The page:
Chapter 14. Pivot Tables and Pivot Charts
In Chapter 9, "Queries, Part II," you learned about crosstab queries; in this chapter, you learn about pivot tables. Both summarize data in two-dimensional matrixes. But pivot tables are much more powerful than crosstab queries: They add extra levels of detail for more in-depth analysis. They are extremely flexible, so you can "slice and dice" your data in many ways. They make it easy to find all kinds of totals, such as sums, counts, and averages, for many sets and subsets of data.
And pivot tables are fun. Yes, they do entail a learning curve. There's a lot going on in a pivot table, and you can set many properties that affect both substance and appearance. But when you know how pivot tables work, you'll find yourself pivoting like crazy. Pivot tables are useful for managers who want to view and analyze data from many standpoints. You can quickly move from finding the average monthly revenue of the Wilmington office for the third quarter to finding the total number of orders for the Dayton branch last year. Extended analysis can be a substitute for action, but more frequently, the powerful analytical tools that pivot tables offer will help you make better decisions.
The term pivot table itself is a little deceptive. True, pivot is an apt adjective for the kind of data gymnastics it enables you to perform. And it is a table in the broadest sense of the word: The end product is a grid with a lot of values and sums, as you might expect from a feature that has its origins in Excel. (Until the most recent Access versions, pivot table creation in Access was executed through an embedded Excel object.)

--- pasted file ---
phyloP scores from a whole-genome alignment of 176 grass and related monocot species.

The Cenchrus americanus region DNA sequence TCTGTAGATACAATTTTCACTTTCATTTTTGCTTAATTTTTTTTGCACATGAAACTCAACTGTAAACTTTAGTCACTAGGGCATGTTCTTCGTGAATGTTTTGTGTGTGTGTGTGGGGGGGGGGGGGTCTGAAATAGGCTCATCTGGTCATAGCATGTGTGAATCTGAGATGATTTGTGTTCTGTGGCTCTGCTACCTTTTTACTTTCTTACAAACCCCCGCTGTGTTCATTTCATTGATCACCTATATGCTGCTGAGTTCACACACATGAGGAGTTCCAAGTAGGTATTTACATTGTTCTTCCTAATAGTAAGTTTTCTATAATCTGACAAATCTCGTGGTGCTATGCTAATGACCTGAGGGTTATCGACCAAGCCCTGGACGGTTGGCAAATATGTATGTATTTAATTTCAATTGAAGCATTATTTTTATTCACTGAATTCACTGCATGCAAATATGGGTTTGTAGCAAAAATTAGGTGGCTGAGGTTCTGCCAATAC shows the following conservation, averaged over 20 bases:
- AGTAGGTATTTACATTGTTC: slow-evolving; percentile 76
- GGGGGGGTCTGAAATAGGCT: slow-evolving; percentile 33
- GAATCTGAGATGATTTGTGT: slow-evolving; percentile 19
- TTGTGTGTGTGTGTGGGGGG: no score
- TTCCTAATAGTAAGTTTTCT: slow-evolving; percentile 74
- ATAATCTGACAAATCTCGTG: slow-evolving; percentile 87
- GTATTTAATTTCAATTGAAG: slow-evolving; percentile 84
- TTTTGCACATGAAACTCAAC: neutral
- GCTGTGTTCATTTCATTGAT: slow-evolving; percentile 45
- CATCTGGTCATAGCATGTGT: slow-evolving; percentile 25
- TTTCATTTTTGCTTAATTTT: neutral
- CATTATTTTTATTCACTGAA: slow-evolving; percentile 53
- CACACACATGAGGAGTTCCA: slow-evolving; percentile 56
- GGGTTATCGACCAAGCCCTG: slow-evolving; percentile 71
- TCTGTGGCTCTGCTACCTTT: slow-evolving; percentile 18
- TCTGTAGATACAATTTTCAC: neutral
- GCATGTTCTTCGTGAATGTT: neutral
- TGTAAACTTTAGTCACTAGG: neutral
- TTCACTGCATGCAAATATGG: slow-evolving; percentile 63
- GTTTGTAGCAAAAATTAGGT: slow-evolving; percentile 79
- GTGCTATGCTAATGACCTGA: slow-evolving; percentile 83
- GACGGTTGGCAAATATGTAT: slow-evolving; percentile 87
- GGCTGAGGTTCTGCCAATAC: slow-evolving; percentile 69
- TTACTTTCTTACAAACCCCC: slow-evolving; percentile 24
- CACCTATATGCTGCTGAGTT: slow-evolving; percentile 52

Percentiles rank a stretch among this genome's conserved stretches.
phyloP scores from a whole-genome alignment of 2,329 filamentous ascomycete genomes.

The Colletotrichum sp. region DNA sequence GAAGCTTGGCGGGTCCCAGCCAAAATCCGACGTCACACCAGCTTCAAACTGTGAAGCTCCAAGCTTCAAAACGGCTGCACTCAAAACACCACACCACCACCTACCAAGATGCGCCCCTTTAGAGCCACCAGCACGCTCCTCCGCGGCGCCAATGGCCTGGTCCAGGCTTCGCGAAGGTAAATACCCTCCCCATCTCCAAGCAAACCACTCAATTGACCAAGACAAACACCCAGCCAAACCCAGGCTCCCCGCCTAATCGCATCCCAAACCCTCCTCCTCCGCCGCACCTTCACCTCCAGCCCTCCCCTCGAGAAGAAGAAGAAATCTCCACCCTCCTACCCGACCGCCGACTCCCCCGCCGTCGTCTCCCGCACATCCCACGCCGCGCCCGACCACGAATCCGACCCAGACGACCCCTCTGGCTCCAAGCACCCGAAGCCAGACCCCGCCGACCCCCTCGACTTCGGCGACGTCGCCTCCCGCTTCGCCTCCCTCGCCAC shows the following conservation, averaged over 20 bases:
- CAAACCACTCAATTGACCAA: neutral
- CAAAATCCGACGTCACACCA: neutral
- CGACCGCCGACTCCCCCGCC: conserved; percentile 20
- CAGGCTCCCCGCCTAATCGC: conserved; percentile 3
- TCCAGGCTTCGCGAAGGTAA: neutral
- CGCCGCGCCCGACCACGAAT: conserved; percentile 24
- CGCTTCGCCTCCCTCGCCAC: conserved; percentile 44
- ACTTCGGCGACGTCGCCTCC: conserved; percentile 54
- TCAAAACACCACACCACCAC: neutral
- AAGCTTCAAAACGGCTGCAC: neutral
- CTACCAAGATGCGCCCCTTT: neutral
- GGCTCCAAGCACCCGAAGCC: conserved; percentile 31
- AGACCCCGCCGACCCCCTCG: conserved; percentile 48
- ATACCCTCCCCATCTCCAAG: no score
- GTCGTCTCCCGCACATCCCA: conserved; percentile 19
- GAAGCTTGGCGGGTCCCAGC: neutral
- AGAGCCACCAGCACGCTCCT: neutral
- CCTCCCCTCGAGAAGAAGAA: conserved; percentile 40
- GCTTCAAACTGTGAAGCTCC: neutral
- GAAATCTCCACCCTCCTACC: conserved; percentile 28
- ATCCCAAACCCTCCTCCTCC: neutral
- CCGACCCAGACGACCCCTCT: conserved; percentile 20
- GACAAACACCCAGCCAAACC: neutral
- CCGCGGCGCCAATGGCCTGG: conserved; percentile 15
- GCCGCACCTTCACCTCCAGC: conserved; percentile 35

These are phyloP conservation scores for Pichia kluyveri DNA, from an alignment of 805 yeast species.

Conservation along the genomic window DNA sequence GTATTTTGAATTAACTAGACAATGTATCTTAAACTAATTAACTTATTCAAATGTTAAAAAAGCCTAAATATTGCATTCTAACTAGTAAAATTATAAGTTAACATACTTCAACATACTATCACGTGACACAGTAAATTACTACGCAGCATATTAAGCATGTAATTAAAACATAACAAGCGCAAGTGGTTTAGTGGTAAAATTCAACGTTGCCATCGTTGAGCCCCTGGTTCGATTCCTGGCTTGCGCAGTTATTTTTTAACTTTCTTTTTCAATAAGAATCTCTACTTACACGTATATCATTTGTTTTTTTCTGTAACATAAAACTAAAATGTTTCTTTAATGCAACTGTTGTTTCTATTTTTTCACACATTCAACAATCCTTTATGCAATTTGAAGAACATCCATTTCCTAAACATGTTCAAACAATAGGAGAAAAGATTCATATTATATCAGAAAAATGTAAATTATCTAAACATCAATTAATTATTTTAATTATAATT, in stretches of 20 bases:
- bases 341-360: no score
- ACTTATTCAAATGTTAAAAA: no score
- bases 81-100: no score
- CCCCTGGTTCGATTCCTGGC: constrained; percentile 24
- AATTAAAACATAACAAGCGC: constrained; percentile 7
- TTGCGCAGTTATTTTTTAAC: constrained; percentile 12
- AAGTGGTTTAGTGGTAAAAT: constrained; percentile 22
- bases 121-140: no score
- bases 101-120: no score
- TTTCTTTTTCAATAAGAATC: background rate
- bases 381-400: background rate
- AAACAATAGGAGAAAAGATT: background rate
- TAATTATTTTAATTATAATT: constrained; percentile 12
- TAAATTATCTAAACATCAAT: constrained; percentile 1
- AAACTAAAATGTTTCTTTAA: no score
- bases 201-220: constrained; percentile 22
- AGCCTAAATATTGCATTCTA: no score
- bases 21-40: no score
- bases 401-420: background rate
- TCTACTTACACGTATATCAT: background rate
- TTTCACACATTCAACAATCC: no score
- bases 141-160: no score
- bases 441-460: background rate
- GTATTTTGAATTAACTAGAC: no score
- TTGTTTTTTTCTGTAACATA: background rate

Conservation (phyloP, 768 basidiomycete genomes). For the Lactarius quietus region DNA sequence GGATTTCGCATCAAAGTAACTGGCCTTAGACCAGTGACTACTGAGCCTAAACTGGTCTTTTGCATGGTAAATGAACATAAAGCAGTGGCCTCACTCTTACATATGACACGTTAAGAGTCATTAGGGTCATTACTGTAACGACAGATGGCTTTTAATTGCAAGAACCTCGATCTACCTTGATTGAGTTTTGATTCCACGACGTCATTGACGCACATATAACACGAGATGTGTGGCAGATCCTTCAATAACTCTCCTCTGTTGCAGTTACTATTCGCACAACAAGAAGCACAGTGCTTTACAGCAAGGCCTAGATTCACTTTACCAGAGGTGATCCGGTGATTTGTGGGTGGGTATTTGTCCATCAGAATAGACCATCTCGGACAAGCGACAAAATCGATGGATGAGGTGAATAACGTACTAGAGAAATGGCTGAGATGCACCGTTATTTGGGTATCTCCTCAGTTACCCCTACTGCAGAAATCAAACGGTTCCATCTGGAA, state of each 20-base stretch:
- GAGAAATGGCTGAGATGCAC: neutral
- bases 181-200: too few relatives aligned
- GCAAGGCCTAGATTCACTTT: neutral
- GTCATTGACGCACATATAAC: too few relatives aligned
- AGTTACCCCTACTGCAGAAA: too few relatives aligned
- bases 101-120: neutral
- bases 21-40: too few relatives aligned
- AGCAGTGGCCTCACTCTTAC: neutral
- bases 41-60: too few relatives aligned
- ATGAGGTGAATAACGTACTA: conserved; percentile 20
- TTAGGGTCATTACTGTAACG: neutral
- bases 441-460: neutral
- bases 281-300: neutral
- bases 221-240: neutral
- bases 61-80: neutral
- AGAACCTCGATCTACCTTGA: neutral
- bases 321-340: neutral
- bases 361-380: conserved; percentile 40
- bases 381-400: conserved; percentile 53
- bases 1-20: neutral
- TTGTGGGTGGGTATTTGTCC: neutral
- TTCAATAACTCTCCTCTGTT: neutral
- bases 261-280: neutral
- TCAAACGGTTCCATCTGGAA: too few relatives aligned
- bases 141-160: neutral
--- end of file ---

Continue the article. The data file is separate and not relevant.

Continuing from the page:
But a pivot table is not another type of Access table (the term I'll use for the tables you've been working with all along). When you create a table, there is no pivot table selection in the New Table dialog box. A pivot table is not a full-fledged object, but rather a view, as in Datasheet view. Although it enables you to examine data in meaningful ways, you cannot add or edit records in PivotTable view. (I use the Access spelling of PivotTable when appropriate, but otherwise I prefer the simpler pivot table.)
Furthermore, you'll usually build a pivot table based on a query, not a table. That makes sense if you think of a pivot table as a crosstab query's big brother. In both, you usually combine data from several tables so you can break down and sum the data for analysis. It's unlikely that all the data you need will be in a single table because tables are organized by subject, not mission objective.
As with a pivot table, a pivot chart is a dynamic view of data that can be quickly changed to examine different data from different standpoints. As a chart, of course, the perspective is graphical instead of textual. Pivot tables and pivot charts are close cousins, but not necessarily kissing ones. Design and data changes in one are reflected in the other. But if you want to build a pivot chart, you just go ahead and do ityou don't need, or even necessarily want, to build a pivot table first.
In earlier versions of Access, the Pivot Table Wizard was central to creating pivot tables. With the introduction of views, however, the wizard has lost much of its value, although it remains a selection in the New Form dialog box. Similarly, you can continue to use Microsoft Graph to create charts in Access, but I think you'll prefer pivot charts when you learn how to build them.